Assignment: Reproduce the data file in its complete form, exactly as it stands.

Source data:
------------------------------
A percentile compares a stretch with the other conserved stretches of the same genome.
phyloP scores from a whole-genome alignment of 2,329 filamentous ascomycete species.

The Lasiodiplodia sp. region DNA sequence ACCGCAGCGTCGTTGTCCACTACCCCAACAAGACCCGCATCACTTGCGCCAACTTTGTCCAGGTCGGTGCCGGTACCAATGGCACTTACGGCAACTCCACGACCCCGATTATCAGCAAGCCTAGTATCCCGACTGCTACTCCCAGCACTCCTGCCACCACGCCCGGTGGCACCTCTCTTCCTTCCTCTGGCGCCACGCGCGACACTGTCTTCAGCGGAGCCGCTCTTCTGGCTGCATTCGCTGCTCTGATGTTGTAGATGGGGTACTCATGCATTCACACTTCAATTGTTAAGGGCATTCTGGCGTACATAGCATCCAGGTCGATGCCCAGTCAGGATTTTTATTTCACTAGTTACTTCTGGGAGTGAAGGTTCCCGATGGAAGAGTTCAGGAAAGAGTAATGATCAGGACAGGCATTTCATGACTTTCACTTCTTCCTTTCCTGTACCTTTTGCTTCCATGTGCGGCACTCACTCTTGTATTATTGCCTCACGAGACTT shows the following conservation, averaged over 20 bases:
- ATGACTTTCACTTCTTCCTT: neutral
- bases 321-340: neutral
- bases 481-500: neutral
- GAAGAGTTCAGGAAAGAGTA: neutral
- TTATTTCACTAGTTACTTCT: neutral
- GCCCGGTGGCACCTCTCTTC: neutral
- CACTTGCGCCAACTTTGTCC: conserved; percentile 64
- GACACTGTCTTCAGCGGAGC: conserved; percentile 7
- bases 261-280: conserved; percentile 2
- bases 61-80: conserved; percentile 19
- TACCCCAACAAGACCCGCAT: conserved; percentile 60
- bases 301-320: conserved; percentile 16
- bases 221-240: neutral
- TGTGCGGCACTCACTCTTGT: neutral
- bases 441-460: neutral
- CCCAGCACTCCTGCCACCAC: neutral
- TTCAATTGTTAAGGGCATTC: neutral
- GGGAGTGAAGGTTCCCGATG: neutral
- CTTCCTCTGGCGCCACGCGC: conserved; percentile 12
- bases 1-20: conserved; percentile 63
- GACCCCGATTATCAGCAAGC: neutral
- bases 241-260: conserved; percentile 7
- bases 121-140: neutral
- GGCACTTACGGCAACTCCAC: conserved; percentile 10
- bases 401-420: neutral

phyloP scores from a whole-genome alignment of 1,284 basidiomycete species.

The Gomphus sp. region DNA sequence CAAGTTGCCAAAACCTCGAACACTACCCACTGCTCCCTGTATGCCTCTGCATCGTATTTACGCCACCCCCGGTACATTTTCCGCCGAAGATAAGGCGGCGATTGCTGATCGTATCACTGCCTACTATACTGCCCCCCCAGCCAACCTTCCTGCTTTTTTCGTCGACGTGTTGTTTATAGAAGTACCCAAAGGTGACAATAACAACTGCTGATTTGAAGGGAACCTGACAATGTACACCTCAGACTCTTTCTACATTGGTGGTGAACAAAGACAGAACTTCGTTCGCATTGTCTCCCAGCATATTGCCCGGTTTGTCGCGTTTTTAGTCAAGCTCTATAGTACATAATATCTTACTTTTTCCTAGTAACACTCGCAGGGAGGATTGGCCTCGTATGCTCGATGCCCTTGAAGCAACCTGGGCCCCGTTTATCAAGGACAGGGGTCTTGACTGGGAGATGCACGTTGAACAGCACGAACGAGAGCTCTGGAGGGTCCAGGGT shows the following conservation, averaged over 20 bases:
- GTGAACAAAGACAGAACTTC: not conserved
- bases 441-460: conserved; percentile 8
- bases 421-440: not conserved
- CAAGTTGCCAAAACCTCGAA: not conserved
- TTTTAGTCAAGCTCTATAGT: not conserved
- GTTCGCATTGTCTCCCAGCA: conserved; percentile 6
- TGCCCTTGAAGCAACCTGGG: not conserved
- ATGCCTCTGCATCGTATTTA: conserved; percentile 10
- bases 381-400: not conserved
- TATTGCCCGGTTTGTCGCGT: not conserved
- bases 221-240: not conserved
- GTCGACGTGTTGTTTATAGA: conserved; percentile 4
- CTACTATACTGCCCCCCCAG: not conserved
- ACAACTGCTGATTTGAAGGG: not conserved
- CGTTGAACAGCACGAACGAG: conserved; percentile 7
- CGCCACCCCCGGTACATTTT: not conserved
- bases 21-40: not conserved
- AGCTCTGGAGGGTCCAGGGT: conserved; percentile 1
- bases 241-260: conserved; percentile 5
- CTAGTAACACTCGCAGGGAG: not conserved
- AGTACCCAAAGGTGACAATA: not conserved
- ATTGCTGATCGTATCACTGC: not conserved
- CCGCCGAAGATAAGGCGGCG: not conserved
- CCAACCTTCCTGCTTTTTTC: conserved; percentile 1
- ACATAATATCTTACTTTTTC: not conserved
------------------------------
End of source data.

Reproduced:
A percentile compares a stretch with the other conserved stretches of the same genome.
phyloP scores from a whole-genome alignment of 2,329 filamentous ascomycete species.

The Lasiodiplodia sp. region DNA sequence ACCGCAGCGTCGTTGTCCACTACCCCAACAAGACCCGCATCACTTGCGCCAACTTTGTCCAGGTCGGTGCCGGTACCAATGGCACTTACGGCAACTCCACGACCCCGATTATCAGCAAGCCTAGTATCCCGACTGCTACTCCCAGCACTCCTGCCACCACGCCCGGTGGCACCTCTCTTCCTTCCTCTGGCGCCACGCGCGACACTGTCTTCAGCGGAGCCGCTCTTCTGGCTGCATTCGCTGCTCTGATGTTGTAGATGGGGTACTCATGCATTCACACTTCAATTGTTAAGGGCATTCTGGCGTACATAGCATCCAGGTCGATGCCCAGTCAGGATTTTTATTTCACTAGTTACTTCTGGGAGTGAAGGTTCCCGATGGAAGAGTTCAGGAAAGAGTAATGATCAGGACAGGCATTTCATGACTTTCACTTCTTCCTTTCCTGTACCTTTTGCTTCCATGTGCGGCACTCACTCTTGTATTATTGCCTCACGAGACTT shows the following conservation, averaged over 20 bases:
- ATGACTTTCACTTCTTCCTT: neutral
- bases 321-340: neutral
- bases 481-500: neutral
- GAAGAGTTCAGGAAAGAGTA: neutral
- TTATTTCACTAGTTACTTCT: neutral
- GCCCGGTGGCACCTCTCTTC: neutral
- CACTTGCGCCAACTTTGTCC: conserved; percentile 64
- GACACTGTCTTCAGCGGAGC: conserved; percentile 7
- bases 261-280: conserved; percentile 2
- bases 61-80: conserved; percentile 19
- TACCCCAACAAGACCCGCAT: conserved; percentile 60
- bases 301-320: conserved; percentile 16
- bases 221-240: neutral
- TGTGCGGCACTCACTCTTGT: neutral
- bases 441-460: neutral
- CCCAGCACTCCTGCCACCAC: neutral
- TTCAATTGTTAAGGGCATTC: neutral
- GGGAGTGAAGGTTCCCGATG: neutral
- CTTCCTCTGGCGCCACGCGC: conserved; percentile 12
- bases 1-20: conserved; percentile 63
- GACCCCGATTATCAGCAAGC: neutral
- bases 241-260: conserved; percentile 7
- bases 121-140: neutral
- GGCACTTACGGCAACTCCAC: conserved; percentile 10
- bases 401-420: neutral

phyloP scores from a whole-genome alignment of 1,284 basidiomycete species.

The Gomphus sp. region DNA sequence CAAGTTGCCAAAACCTCGAACACTACCCACTGCTCCCTGTATGCCTCTGCATCGTATTTACGCCACCCCCGGTACATTTTCCGCCGAAGATAAGGCGGCGATTGCTGATCGTATCACTGCCTACTATACTGCCCCCCCAGCCAACCTTCCTGCTTTTTTCGTCGACGTGTTGTTTATAGAAGTACCCAAAGGTGACAATAACAACTGCTGATTTGAAGGGAACCTGACAATGTACACCTCAGACTCTTTCTACATTGGTGGTGAACAAAGACAGAACTTCGTTCGCATTGTCTCCCAGCATATTGCCCGGTTTGTCGCGTTTTTAGTCAAGCTCTATAGTACATAATATCTTACTTTTTCCTAGTAACACTCGCAGGGAGGATTGGCCTCGTATGCTCGATGCCCTTGAAGCAACCTGGGCCCCGTTTATCAAGGACAGGGGTCTTGACTGGGAGATGCACGTTGAACAGCACGAACGAGAGCTCTGGAGGGTCCAGGGT shows the following conservation, averaged over 20 bases:
- GTGAACAAAGACAGAACTTC: not conserved
- bases 441-460: conserved; percentile 8
- bases 421-440: not conserved
- CAAGTTGCCAAAACCTCGAA: not conserved
- TTTTAGTCAAGCTCTATAGT: not conserved
- GTTCGCATTGTCTCCCAGCA: conserved; percentile 6
- TGCCCTTGAAGCAACCTGGG: not conserved
- ATGCCTCTGCATCGTATTTA: conserved; percentile 10
- bases 381-400: not conserved
- TATTGCCCGGTTTGTCGCGT: not conserved
- bases 221-240: not conserved
- GTCGACGTGTTGTTTATAGA: conserved; percentile 4
- CTACTATACTGCCCCCCCAG: not conserved
- ACAACTGCTGATTTGAAGGG: not conserved
- CGTTGAACAGCACGAACGAG: conserved; percentile 7
- CGCCACCCCCGGTACATTTT: not conserved
- bases 21-40: not conserved
- AGCTCTGGAGGGTCCAGGGT: conserved; percentile 1
- bases 241-260: conserved; percentile 5
- CTAGTAACACTCGCAGGGAG: not conserved
- AGTACCCAAAGGTGACAATA: not conserved
- ATTGCTGATCGTATCACTGC: not conserved
- CCGCCGAAGATAAGGCGGCG: not conserved
- CCAACCTTCCTGCTTTTTTC: conserved; percentile 1
- ACATAATATCTTACTTTTTC: not conserved